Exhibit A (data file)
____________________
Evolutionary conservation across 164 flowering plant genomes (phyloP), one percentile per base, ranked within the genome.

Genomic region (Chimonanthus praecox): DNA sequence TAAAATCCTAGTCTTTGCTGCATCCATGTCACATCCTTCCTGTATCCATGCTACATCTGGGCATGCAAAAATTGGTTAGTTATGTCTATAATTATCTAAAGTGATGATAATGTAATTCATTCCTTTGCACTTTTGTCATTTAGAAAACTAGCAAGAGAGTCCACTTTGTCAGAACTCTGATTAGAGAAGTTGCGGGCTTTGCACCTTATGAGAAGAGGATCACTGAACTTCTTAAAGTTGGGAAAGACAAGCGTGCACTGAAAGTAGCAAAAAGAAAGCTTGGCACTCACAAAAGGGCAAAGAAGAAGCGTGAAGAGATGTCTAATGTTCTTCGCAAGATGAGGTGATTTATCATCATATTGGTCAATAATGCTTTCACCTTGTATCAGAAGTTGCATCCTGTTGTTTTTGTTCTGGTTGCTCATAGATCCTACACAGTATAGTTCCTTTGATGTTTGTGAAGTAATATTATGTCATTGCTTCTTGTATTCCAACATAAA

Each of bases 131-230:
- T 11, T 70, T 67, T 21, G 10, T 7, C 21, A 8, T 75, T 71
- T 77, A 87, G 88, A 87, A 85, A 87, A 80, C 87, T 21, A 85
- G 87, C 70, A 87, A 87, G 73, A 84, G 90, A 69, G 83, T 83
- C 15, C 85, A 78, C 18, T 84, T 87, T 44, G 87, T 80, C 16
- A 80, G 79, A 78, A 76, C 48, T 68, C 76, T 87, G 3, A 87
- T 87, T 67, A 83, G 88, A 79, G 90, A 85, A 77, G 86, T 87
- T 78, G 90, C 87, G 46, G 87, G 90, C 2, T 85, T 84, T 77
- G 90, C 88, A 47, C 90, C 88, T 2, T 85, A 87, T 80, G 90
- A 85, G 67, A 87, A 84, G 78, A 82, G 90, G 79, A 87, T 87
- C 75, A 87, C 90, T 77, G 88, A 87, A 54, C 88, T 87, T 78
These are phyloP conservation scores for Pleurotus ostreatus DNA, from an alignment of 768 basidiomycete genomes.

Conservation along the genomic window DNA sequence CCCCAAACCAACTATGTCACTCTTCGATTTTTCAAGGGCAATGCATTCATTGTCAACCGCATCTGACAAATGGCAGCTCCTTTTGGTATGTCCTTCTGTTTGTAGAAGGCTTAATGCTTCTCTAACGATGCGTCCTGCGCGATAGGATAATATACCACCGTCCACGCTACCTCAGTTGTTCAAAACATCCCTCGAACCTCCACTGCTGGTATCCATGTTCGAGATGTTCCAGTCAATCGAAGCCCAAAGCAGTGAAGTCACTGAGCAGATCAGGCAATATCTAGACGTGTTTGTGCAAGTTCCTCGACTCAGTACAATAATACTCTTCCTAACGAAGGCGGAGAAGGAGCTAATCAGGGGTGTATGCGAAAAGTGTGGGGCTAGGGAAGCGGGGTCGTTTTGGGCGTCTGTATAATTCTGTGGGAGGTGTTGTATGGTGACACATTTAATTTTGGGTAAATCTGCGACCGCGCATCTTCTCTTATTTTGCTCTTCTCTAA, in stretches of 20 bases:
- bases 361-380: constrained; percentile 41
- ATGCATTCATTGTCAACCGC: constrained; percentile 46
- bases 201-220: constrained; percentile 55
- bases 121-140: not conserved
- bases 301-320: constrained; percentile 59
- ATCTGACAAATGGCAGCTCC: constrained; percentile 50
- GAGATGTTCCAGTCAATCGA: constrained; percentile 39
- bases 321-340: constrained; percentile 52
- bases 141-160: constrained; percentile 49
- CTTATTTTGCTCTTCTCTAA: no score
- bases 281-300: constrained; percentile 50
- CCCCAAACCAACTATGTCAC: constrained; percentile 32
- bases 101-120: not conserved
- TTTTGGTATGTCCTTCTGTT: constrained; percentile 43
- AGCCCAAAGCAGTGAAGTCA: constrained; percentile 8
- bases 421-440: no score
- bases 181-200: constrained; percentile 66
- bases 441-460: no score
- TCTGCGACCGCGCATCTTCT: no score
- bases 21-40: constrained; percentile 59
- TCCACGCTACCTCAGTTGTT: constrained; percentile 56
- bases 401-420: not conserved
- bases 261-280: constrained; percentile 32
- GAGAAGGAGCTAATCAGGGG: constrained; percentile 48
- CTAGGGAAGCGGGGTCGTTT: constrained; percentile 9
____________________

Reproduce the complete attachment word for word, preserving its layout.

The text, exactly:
Evolutionary conservation across 164 flowering plant genomes (phyloP), one percentile per base, ranked within the genome.

Genomic region (Chimonanthus praecox): DNA sequence TAAAATCCTAGTCTTTGCTGCATCCATGTCACATCCTTCCTGTATCCATGCTACATCTGGGCATGCAAAAATTGGTTAGTTATGTCTATAATTATCTAAAGTGATGATAATGTAATTCATTCCTTTGCACTTTTGTCATTTAGAAAACTAGCAAGAGAGTCCACTTTGTCAGAACTCTGATTAGAGAAGTTGCGGGCTTTGCACCTTATGAGAAGAGGATCACTGAACTTCTTAAAGTTGGGAAAGACAAGCGTGCACTGAAAGTAGCAAAAAGAAAGCTTGGCACTCACAAAAGGGCAAAGAAGAAGCGTGAAGAGATGTCTAATGTTCTTCGCAAGATGAGGTGATTTATCATCATATTGGTCAATAATGCTTTCACCTTGTATCAGAAGTTGCATCCTGTTGTTTTTGTTCTGGTTGCTCATAGATCCTACACAGTATAGTTCCTTTGATGTTTGTGAAGTAATATTATGTCATTGCTTCTTGTATTCCAACATAAA

Each of bases 131-230:
- T 11, T 70, T 67, T 21, G 10, T 7, C 21, A 8, T 75, T 71
- T 77, A 87, G 88, A 87, A 85, A 87, A 80, C 87, T 21, A 85
- G 87, C 70, A 87, A 87, G 73, A 84, G 90, A 69, G 83, T 83
- C 15, C 85, A 78, C 18, T 84, T 87, T 44, G 87, T 80, C 16
- A 80, G 79, A 78, A 76, C 48, T 68, C 76, T 87, G 3, A 87
- T 87, T 67, A 83, G 88, A 79, G 90, A 85, A 77, G 86, T 87
- T 78, G 90, C 87, G 46, G 87, G 90, C 2, T 85, T 84, T 77
- G 90, C 88, A 47, C 90, C 88, T 2, T 85, A 87, T 80, G 90
- A 85, G 67, A 87, A 84, G 78, A 82, G 90, G 79, A 87, T 87
- C 75, A 87, C 90, T 77, G 88, A 87, A 54, C 88, T 87, T 78
These are phyloP conservation scores for Pleurotus ostreatus DNA, from an alignment of 768 basidiomycete genomes.

Conservation along the genomic window DNA sequence CCCCAAACCAACTATGTCACTCTTCGATTTTTCAAGGGCAATGCATTCATTGTCAACCGCATCTGACAAATGGCAGCTCCTTTTGGTATGTCCTTCTGTTTGTAGAAGGCTTAATGCTTCTCTAACGATGCGTCCTGCGCGATAGGATAATATACCACCGTCCACGCTACCTCAGTTGTTCAAAACATCCCTCGAACCTCCACTGCTGGTATCCATGTTCGAGATGTTCCAGTCAATCGAAGCCCAAAGCAGTGAAGTCACTGAGCAGATCAGGCAATATCTAGACGTGTTTGTGCAAGTTCCTCGACTCAGTACAATAATACTCTTCCTAACGAAGGCGGAGAAGGAGCTAATCAGGGGTGTATGCGAAAAGTGTGGGGCTAGGGAAGCGGGGTCGTTTTGGGCGTCTGTATAATTCTGTGGGAGGTGTTGTATGGTGACACATTTAATTTTGGGTAAATCTGCGACCGCGCATCTTCTCTTATTTTGCTCTTCTCTAA, in stretches of 20 bases:
- bases 361-380: constrained; percentile 41
- ATGCATTCATTGTCAACCGC: constrained; percentile 46
- bases 201-220: constrained; percentile 55
- bases 121-140: not conserved
- bases 301-320: constrained; percentile 59
- ATCTGACAAATGGCAGCTCC: constrained; percentile 50
- GAGATGTTCCAGTCAATCGA: constrained; percentile 39
- bases 321-340: constrained; percentile 52
- bases 141-160: constrained; percentile 49
- CTTATTTTGCTCTTCTCTAA: no score
- bases 281-300: constrained; percentile 50
- CCCCAAACCAACTATGTCAC: constrained; percentile 32
- bases 101-120: not conserved
- TTTTGGTATGTCCTTCTGTT: constrained; percentile 43
- AGCCCAAAGCAGTGAAGTCA: constrained; percentile 8
- bases 421-440: no score
- bases 181-200: constrained; percentile 66
- bases 441-460: no score
- TCTGCGACCGCGCATCTTCT: no score
- bases 21-40: constrained; percentile 59
- TCCACGCTACCTCAGTTGTT: constrained; percentile 56
- bases 401-420: not conserved
- bases 261-280: constrained; percentile 32
- GAGAAGGAGCTAATCAGGGG: constrained; percentile 48
- CTAGGGAAGCGGGGTCGTTT: constrained; percentile 9